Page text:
A New Ducati: Lock Explains the Key
March 31, 2003
Filed under Features
Ducati Motor Holding SpA (NYSE: DMH and Borsa Italiana SpA: DMH) spent the past month shuffling executives around the globe, most likely responding to a rocky economy, falling U.S. sales and other shortcomings that have been affecting its bottom line. Michael Lock, the new head of the firm’s operations in North America, told Powersports Business he expects the coming year to be filled with new opportunities for the company, its dealers and its customers.
“We’re embarking on what I would call a ‘back to basics’ philosophy,” said Lock, an Englishman who took the position of president and CEO at Ducati North America following the mid-February departure of Joseph Piazza, Jr.
“For all of the best reasons in the world, Ducati moved forward and tried to add levels of sophistication to the business, which is fine. But what we need to do is our basic business first, and so the agenda for the U.S. this year is to do our basic business as well as we can.”
Lock came to the U.S. following a four-month stint as head of Ducati UK, but is no stranger to the North American market. In fact, he joined Ducati after leaving Triumph, where he spent five years and served as the manufacturer’s U.S. chief until early 1997. He worked in product development for Honda in Europe and Japan prior to joining Triumph.
Lock says he believes his time at Triumph prepared him for his new position — “I have an experience with how U.S. dealers work, what the demands are that they have and what feedback they need” — and says his plan is to “accurately communicate back to the factory exactly what the U.S. needs in terms of response times, resources, product development, and so on and so forth.”
In fact, Lock says Ducati is prepared to roll out a new program for the U.S. which, he says, will “radically address” the situation in North America.
“I can’t give you the details on it yet, because it’s not signed off,” he said, “but it’s a radical attempt to influence for the good our performance in the U.S. market while protecting our dealers at the same time.”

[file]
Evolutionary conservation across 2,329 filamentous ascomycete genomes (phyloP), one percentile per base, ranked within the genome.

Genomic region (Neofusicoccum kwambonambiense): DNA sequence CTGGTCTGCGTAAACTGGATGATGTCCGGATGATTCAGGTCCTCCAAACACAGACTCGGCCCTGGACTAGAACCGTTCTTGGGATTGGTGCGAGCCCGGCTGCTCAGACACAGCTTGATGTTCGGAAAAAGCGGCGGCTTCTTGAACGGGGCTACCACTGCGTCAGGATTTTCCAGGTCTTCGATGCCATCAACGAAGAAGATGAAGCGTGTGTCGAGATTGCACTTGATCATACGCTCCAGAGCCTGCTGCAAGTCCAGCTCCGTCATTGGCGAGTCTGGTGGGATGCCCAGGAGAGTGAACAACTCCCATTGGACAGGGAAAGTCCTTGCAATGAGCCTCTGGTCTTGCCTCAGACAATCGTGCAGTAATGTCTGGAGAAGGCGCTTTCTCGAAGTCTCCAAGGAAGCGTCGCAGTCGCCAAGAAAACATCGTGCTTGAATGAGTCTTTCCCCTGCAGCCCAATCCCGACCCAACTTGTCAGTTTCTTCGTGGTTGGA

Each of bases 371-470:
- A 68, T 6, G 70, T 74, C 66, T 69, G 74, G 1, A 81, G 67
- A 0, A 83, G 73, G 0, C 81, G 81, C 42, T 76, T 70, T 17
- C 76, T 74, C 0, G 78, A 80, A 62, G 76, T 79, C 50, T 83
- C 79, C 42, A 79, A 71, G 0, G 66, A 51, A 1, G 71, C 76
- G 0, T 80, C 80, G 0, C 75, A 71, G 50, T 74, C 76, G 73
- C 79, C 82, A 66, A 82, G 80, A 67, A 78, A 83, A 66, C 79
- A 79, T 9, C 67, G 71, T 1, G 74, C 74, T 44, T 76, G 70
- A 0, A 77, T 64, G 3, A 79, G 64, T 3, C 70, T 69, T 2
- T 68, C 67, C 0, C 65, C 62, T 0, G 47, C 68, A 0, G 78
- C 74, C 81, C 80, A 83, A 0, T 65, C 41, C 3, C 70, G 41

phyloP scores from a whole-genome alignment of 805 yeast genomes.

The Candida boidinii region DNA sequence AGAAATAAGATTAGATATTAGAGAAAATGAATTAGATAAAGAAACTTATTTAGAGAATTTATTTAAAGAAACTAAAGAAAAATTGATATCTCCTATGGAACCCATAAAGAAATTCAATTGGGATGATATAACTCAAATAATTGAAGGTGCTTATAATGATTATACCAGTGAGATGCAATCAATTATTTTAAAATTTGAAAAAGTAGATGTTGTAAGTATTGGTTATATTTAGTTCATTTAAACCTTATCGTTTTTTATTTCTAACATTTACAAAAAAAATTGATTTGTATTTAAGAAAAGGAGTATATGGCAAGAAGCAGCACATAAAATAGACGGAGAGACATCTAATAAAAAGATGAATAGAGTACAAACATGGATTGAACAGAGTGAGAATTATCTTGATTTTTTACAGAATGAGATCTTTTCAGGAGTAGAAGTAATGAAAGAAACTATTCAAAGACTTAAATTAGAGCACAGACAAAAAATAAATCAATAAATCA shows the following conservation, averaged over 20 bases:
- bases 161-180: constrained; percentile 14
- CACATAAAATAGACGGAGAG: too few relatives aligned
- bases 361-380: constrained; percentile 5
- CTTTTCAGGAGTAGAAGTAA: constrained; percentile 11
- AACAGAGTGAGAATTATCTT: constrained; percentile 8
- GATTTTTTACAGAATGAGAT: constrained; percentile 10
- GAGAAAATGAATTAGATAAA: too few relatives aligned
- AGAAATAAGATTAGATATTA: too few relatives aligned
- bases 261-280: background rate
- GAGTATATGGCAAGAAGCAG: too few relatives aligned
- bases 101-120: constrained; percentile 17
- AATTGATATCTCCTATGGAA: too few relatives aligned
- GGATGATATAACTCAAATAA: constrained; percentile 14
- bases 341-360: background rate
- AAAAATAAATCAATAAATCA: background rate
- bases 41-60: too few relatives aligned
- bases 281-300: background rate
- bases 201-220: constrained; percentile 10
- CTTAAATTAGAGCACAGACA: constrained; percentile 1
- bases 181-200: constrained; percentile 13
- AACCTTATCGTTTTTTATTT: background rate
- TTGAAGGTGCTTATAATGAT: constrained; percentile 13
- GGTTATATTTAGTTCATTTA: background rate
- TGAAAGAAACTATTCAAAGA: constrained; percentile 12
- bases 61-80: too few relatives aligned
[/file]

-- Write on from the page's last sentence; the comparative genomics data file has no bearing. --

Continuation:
Powersports Business wanted to know whether changes in Ducati’s North American operations during 2002 were responsible for the set-backs which have occurred.
“I think the problems arised out of our implementation, rather than from the system itself,” Lock responded. “Outsourcing parts and revamping the computer system was a decision that was made to improve service levels.
“The fact that, in the short term, service levels have gone south is a result of the method of implementation, but not as a result of the intellectual idea of doing it. Once we have ourselves sorted out, the service levels will be better than (customers and dealers) have ever seen.”
Down, But Not Out
Ducati last month posted a near 40% drop in 2002 net profit, a result the company blamed on tighter consumer budgets, a weak dollar and “the restructuring” of its U.S. operations.
Ducati’s Chairman of the Board and new CEO, Federico Minoli, appointed last month when Carlo Di Biagio resigned, recently told Reuters that the immediate outlook is still murky.
He said January and February were “rather grim” because markets “particularly in the U.S. and Germany, did not do well.”
Minoli, mentioning that the global market shrank by about 8 or 9% during the first couple of months of 2003, said real market conditions would not be known until April or May, when riding season formally begins in the northern hemisphere. He said Ducati was braced for a single digit fall in the market, but said a double-digit drop would cause the firm further problems.
While Lock’s move to the U.S. may mean a better way of business for Ducati in North America, the biggest shake-up at Ducati corporate actually came on March 6, when Di Biagio announced his resignation and Minoli regained full control.
Di Biagio served as Ducati’s CFO from May 1997 to July 2000, when he was appointed CEO. Minoli was chairman and CEO of Ducati from September 1996 until July 2000, and subsequently remained chairman of the board until regaining the additional post of CEO last month.
Prior to the news about Di Biagio, on Feb. 21, Ducati announced that Mirko Bordiga, 34, was placed as group sales director. Bordiga, who had been head of Ducati Japan since September 1999, began his career at Ducati in 1998 in the firm’s Bologna sales department.
Shinobu Sasaki will become vice president of sales and marketing at Ducati Japan and will continue to report to Bordiga, who will continue in his capacity as president of Ducati Japan.
Finally, Nicola Greco, the previous Group sales and commercial director, has been appointed network development strategy manager of the Ducati Group, reporting directly to CEO Minoli, and Lock’s move paved the way for Piero Guidi to become president of Ducati UK while continuing his role as director of the Italian market.
“I think, in some respects, U.S. dealers feel like they have been left to hang out and dry, and we are right in the middle of correcting that at the moment,” Lock said. “We’re a motorcycle manufacturer, and what we have to do is get back to the simple business of supplying those bikes, publicizing those bikes, servicing those bikes, supplying spare parts for those bikes, and supporting our dealer network. All the other stuff is froth.”
– Guido Ebert